By Tony Attwood
Apparently Talkin New York came out of an uncompleted Dylan song “NYC Blues”, and it is the first Dylan talking blues to make it onto an album. It was written, I think, just after “Song to Woodie” the other Dylan composition on the first album, composed probably after he had left New York following his first attempt to get work there.
I’m not at all sure that this is the complete list of Bob’s talking blues, but a quick review suggests to me these are the songs in this format that got recorded:
- Talkin New York
- Talking Bear Mountain Picnic Massacre Blues.
- Talkin Hava Negeilah blues
- Talkin’ John Birch Society Blues
- Talking World War III Blues
- I shall be free number 10
Those six span 1961 to 1964 but I have a feeling I have missed something – just as I missed New York until now. If you could fill in any others I’d be grateful.
Coming back to it after many years of not listening to Talkin New York, it feels fresh, funny, interesting… but still feels to me much more of a song that would be great in performance rather than being something I want to hear each time when I play the LP all the way through (and yes, I still have that original LP.) And for me that is the main point about the talking blues – it is still good fun in live performance, but once you know it off by heart it lacks something to pull me back in. And that something of course is a melody.
Talking blues goes way back to the mid 1920s when music was almost totally live performance, although oddly (given what I have just said about it being a form of music suitable for live performance) there is a recording of Chris Bouchillon’s talking blues available – probably the first (or at least one of the first) talking blues of all. The quality is very poor – but then it comes from the earliest days of these sorts of recording. But even if you can only take a few seconds of listening it is worth it just for the historical context.
Over the years the format didn’t change too much. Woody Guthrie’s Talking Blues ends
Mama’s in the kitchen fixin’ the yeast
Papa’s in the bedroom greasin’ his feets
Sister’s in the cellar squeezin’ up the hops
Brother’s at the window just a-watchin’ for the cops
Drinkin’ home brew … makes you happy.
and the fact that Guthrie recorded so many talking blues must have attracted Dylan to the form. And it gives him a chance to explore the notion of expressing a spot of irony:
“Man there said, “Come back some other day
You sound like a hillbilly
We want folk singers here”
and then more irony
He was ravin’ about how he loved m’ sound
Dollar a day’s worth
and some social concerns
A lot of people don’t have much food on their table
But they got a lot of forks ’n’ knives
And they gotta cut somethin’
and setting up another joke
So long, New York
Howdy, East Orange
which leads neatly into the East Orange discourse, which fortunately we still have available…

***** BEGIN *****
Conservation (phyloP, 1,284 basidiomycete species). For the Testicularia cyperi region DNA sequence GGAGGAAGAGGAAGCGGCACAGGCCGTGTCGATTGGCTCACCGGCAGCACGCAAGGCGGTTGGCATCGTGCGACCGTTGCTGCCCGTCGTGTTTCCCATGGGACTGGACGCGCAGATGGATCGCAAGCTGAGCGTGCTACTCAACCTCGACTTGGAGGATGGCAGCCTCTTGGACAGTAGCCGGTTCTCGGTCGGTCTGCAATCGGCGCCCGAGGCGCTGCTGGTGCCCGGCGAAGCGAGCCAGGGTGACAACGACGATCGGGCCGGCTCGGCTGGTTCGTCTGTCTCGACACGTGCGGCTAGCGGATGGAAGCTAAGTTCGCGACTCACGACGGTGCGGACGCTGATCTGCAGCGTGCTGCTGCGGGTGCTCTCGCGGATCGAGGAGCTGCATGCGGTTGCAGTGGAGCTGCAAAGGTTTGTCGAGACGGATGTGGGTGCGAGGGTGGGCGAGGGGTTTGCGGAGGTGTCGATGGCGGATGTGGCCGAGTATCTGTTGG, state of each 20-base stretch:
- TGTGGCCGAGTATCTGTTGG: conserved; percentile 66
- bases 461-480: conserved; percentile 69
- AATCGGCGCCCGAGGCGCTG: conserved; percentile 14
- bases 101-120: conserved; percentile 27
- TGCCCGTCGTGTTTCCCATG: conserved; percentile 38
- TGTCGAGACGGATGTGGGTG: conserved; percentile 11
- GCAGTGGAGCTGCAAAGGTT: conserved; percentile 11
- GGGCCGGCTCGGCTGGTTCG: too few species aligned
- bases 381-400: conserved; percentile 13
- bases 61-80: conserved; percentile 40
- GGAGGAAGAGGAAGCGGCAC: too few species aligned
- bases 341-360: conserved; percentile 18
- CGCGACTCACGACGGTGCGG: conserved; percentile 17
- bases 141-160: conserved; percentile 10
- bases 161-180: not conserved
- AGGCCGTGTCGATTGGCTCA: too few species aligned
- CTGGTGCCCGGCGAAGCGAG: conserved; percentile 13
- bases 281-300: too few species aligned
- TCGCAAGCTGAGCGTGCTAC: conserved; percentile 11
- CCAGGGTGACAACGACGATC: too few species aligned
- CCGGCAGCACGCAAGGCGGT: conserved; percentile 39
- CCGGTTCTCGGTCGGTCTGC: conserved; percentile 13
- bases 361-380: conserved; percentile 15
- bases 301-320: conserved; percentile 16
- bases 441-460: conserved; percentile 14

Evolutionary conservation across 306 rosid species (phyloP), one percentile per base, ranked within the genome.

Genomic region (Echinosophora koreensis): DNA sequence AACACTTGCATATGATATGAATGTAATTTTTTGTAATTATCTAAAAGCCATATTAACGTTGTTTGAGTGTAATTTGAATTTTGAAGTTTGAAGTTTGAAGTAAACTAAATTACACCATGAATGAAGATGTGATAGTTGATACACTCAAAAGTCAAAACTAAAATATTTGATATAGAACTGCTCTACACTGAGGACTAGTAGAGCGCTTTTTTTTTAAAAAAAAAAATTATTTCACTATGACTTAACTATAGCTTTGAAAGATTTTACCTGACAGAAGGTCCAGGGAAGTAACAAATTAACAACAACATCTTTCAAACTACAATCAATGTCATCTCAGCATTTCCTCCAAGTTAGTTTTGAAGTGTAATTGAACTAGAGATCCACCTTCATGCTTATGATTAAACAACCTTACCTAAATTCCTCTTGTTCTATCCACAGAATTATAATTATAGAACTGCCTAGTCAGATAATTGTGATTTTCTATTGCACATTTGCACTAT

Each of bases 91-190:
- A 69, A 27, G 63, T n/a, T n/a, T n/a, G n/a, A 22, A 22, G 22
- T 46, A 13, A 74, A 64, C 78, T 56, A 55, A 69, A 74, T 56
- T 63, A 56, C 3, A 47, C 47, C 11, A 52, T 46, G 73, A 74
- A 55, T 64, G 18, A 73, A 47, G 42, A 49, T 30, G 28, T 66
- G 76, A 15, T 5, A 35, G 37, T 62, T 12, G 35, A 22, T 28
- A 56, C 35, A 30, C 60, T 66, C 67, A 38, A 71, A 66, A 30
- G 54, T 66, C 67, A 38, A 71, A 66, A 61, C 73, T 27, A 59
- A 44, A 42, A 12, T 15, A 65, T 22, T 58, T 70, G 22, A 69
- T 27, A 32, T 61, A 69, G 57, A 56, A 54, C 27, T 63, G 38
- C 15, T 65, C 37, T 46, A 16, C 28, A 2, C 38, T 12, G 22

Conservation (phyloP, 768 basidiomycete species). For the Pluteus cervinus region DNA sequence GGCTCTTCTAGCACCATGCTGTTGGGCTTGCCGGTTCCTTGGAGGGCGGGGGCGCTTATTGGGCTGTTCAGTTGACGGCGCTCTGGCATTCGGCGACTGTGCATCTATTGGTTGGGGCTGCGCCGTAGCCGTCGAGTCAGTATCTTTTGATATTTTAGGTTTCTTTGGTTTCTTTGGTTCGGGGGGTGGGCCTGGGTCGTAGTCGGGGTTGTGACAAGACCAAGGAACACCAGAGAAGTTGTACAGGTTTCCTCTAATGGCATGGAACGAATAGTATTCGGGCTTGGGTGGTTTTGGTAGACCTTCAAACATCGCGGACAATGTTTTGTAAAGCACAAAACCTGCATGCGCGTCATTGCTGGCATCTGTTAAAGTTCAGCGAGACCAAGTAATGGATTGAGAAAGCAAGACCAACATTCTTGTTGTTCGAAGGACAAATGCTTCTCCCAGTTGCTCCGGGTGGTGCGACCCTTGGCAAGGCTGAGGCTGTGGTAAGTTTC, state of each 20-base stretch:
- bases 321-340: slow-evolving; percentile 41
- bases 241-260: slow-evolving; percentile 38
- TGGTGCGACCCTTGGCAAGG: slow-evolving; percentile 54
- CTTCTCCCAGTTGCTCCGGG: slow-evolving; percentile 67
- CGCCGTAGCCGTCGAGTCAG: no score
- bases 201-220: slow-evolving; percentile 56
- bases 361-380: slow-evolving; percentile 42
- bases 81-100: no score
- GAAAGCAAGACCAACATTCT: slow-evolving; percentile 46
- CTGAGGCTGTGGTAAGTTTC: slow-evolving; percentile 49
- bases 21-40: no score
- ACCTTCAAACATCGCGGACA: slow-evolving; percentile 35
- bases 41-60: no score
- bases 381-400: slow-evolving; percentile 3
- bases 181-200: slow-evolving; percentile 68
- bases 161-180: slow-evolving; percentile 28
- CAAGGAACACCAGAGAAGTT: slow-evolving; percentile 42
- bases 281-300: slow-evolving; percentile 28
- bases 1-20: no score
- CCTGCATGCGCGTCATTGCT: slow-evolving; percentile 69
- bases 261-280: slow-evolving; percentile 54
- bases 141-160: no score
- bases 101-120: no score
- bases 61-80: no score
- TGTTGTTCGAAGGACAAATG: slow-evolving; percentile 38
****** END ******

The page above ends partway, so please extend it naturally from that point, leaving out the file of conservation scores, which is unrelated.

So yes, I do still find Bob’s “Talkin New York” entertaining, witty and fun, and when I first heard it as a youngster I was completely taken by it, having no idea that it came from a rich tradition. So once more a million thanks to Bob to introducing me to that tradition (I don’t think we ever really had it in England).
But that’s not quite the end. For after Loudon Wainwright III was called the ‘new Bob Dylan’ he recorded ‘Talkin’ New Bob Dylan’ in 1992, at the time of Bob turning 50.
It’s a bit more fun…
But to return to Bob. “Talkin New York” is funny and clever and very mature for a young song writer. And that is not the first time I have thought that in reviewing Dylan’s early songs. “Ballad for a Friend” which turned up the following year is, for me, an absolutely incredible piece of writing, and I have often wondered where such maturity came from.
Now being reminded that I had not included Talkin New York in the chronology of Dylan songs, I once more can see an incredible maturity of writing – although of a very different kind – in this talking blues.
It really does show a very natural talent just bursting to get out – and as we quickly found – travelling in every direction at once.
What else is on the site
1: Over 450 reviews of Dylan songs. There is an index to these in alphabetical order below on this page, and an index to the songs in the order they were written in the Chronology Pages.
2: The Chronology. We’ve taken all the songs we can find recordings of and put them in the order they were written (as far as possible) not in the order they appeared on albums. The chronology is more or less complete and is now linked to all the reviews on the site. We have also recently started to produce overviews of Dylan’s work year by year. The index to the chronologies is here.
3: Bob Dylan’s themes. We publish a wide range of articles about Bob Dylan and his compositions. There is an index here. A second index lists the articles under the poets and poetic themes cited – you can find that here.
4: The Discussion Group We now have a discussion group “Untold Dylan” on Facebook. Just type the phrase “Untold Dylan” in, on your Facebook page or follow this link
5: Bob Dylan’s creativity. We’re fascinated in taking the study of Dylan’s creative approach further. The index is in Dylan’s Creativity.
And please do note The Bob Dylan Project, which lists every Dylan song in alphabetical order, and has links to licensed recordings and performances by Dylan and by other artists, is starting to link back to our reviews.